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Connecting Canadians an Essential Service

January 7, 2017 8:06 AM | Columns

By Kate Jackman-Atkinson, myWestman

Computer Modem

NEEPAWA, Man. — Rural Canadians got some good news just before Christmas — better broadband coverage is coming. On December 21, the Canadian Radio-television and Telecommunications Commission (CRTC) announced that broadband Internet is now considered a basic service. The move puts high-speed internet into the same category as landline telephones.

The change came following a year and half of public consultations and resulted in new targets for service under sub-section 46.5(1) of the Telecommunications Act. The new targets apply to both fixed and mobile broadband services. For fixed broadband services, the target is access to an unlimited data option as well as minimum speeds of 50 megabits per second for download and 10 megabits per second for upload. For mobile broadband services, the target is access to the latest mobile wireless technology, not only in homes and businesses, but also along major Canadian transportation corridors.

The CRTC estimates that about 82 percent of Canadian households and businesses already receive the level of broadband service targeted. They want that number increased to 90 percent by 2021 and to 100 percent within 10 to 15 years.

For those who live in towns and cities, this might not seem like a big deal, but the reality is that even within our coverage area, there are people who don’t have access to this level of service. For many rural Canadians, poor or non-existent access to high-speed Internet is reality.

Broadband Internet has permeated our lives so much that we often forget just how reliant upon it we are. For many rural Canadians, their homes are their places of business and conducting business without broadband Internet is almost impossible. High-speed Internet gives farmers and other business owners access to pricing information, market research and the ability to connect with a wide range of customers and suppliers around the world. The Internet has become indispensable for conducting research, for education, business or personal planning. Access to data services is also extremely important to the disabled, especially the hearing impaired.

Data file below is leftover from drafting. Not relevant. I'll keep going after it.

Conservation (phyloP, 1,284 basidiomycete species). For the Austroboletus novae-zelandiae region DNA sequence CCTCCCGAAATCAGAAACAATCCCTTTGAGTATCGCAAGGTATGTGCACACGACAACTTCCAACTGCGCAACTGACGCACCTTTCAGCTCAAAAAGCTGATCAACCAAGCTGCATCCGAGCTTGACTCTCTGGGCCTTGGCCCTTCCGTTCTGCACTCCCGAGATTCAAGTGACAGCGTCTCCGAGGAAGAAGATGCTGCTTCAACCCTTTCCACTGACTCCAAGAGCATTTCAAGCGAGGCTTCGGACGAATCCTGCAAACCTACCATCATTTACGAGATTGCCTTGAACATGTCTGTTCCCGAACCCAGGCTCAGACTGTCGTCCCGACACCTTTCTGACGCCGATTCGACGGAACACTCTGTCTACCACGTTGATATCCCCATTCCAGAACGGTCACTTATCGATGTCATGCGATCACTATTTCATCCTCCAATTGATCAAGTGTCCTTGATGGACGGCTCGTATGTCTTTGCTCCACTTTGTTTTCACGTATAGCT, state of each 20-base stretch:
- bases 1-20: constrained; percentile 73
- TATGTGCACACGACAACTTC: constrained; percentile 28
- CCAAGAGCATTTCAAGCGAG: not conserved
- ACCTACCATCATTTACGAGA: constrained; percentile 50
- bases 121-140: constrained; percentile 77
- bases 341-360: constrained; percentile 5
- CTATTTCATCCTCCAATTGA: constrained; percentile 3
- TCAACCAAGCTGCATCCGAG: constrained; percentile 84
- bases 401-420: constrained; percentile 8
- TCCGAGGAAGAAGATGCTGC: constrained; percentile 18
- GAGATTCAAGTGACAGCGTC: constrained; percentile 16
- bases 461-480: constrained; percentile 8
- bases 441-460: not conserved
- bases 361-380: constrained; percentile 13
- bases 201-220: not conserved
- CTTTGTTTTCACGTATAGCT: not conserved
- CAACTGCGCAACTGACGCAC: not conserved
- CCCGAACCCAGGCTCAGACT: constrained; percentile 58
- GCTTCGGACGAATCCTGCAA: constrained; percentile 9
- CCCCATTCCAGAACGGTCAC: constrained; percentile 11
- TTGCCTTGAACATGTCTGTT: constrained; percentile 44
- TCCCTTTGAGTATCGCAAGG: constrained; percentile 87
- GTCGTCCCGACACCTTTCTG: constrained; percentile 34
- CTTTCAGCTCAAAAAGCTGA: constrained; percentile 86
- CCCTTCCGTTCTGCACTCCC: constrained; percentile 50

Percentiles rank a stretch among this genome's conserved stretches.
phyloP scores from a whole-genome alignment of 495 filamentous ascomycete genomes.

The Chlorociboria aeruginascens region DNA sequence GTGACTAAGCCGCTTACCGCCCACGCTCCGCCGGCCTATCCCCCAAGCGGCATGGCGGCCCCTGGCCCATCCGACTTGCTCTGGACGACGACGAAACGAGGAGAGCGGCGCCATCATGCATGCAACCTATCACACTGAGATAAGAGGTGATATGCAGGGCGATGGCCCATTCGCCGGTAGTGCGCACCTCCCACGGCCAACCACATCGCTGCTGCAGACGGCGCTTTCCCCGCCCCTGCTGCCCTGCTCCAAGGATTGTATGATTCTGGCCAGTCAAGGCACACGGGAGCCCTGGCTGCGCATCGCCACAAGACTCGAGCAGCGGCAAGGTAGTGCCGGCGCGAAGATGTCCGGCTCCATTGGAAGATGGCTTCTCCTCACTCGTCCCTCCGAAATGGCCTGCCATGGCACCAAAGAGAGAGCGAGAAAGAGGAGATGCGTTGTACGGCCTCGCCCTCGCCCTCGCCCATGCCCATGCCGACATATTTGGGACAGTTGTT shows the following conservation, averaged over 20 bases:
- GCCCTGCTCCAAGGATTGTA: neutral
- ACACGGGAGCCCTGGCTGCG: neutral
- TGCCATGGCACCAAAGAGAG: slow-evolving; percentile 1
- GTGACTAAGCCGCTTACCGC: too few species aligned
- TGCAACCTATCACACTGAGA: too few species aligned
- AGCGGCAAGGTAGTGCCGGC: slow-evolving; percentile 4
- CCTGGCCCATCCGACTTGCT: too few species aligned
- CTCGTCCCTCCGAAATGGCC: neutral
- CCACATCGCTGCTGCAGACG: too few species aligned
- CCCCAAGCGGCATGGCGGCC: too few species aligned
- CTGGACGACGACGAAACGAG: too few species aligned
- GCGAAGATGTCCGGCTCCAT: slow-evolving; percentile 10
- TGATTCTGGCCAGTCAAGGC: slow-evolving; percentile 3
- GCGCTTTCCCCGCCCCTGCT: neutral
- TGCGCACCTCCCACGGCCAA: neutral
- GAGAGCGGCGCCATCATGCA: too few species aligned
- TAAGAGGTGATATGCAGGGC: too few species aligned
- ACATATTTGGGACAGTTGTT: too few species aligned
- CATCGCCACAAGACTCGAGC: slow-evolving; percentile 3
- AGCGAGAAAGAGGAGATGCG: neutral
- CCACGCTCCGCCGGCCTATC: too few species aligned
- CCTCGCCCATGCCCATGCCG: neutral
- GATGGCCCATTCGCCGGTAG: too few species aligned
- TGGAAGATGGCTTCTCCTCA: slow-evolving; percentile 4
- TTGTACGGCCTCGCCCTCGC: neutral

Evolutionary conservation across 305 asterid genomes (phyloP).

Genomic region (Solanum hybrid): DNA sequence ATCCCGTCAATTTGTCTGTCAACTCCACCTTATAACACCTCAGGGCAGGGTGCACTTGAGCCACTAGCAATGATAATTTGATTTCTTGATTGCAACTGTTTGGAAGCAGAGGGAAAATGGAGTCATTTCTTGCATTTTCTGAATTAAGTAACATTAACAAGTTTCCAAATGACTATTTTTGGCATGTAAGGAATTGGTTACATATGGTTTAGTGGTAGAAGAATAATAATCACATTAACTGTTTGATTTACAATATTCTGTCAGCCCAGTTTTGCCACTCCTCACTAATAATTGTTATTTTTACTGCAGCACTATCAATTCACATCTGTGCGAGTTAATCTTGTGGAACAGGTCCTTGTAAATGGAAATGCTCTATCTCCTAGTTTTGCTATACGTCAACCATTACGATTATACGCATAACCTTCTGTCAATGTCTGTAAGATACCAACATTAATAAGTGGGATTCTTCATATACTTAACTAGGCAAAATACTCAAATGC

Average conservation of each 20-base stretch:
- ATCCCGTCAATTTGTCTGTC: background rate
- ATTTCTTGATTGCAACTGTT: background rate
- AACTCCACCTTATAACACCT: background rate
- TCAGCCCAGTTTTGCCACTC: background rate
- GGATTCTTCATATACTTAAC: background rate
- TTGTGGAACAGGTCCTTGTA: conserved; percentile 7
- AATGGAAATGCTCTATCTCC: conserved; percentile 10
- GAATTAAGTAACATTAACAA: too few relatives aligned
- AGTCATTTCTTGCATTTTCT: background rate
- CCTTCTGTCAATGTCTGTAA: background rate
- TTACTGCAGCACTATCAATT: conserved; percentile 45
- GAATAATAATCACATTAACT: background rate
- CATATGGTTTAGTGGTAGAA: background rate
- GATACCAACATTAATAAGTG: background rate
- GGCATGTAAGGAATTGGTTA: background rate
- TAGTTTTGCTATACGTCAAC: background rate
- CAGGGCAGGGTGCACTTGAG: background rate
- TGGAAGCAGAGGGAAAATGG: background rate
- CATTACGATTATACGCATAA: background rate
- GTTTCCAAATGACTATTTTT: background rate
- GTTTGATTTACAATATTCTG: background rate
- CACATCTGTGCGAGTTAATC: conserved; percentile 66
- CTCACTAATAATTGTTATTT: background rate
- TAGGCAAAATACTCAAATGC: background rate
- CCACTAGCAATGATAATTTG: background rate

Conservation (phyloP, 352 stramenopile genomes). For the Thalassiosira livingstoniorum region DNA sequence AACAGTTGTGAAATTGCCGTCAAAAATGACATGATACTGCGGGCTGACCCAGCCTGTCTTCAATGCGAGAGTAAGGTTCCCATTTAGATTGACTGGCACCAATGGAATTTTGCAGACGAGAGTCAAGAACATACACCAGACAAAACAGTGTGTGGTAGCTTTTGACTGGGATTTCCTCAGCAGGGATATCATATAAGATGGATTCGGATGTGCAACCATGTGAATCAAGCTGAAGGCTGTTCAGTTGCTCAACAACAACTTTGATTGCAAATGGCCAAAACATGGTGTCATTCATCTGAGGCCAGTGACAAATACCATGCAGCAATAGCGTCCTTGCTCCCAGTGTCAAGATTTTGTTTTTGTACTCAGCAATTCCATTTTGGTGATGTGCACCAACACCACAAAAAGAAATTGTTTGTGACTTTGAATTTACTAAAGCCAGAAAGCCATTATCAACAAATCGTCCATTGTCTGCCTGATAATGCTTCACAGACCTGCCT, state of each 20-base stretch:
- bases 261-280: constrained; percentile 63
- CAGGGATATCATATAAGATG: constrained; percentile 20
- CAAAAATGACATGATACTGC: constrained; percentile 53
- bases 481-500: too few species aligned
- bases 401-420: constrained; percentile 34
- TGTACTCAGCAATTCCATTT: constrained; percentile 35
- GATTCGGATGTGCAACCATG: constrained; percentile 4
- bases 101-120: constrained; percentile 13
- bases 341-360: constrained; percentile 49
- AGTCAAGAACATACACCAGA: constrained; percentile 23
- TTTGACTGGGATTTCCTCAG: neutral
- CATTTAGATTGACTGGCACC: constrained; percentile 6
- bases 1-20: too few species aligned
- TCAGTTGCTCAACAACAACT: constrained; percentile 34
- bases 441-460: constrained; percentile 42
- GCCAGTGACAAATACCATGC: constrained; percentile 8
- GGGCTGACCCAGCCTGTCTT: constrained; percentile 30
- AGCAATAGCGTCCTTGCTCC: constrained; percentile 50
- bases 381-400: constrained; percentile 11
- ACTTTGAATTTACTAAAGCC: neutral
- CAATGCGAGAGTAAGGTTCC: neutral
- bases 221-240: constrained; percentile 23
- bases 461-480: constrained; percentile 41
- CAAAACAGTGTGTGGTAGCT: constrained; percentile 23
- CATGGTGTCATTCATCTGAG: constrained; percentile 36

Those who don’t have access to CRTC’s newly mandated level of service live in rural or remote communities, places where having access to the greater world becomes much more important. The ability to work or learn remotely or access expert advice from larger centres becomes infinitely more important when these resources aren’t available in person nearby.

The necessary infrastructure updates will be partially funded by a new $750 million fund. This money can be accessed over the next five years by Internet service providers who are undertaking projects to build or upgrade infrastructure in underserved areas. The fund, which is similar to one established to support landline infrastructure, is funded by providers. Earlier in December, the federal government announced another program, it which would be investing up to $500 million to bring high-speed, broadband Internet access to 300 rural and remote communities by 2021.

Expanding mobile service is also big news for rural Manitobans. Poor service isn’t just an issue in many rural areas, there are also sections of the Highway 1 in Manitoba that, last time I checked, had no service. Improved coverage will offer a real improvement in safety and security for rural Canadians.

At a time when many people are moving away from traditional landlines, I’m glad to see that the CRTC has recognized that today, the telephone isn’t the form of communication most Canadians rely upon to reach the outside world and conduct business. The new targets don’t set a minimum price, as the CRTC has done with cable packages, but it’s a start. The reality is that for many rural Canadians, just having access is something to be celebrated.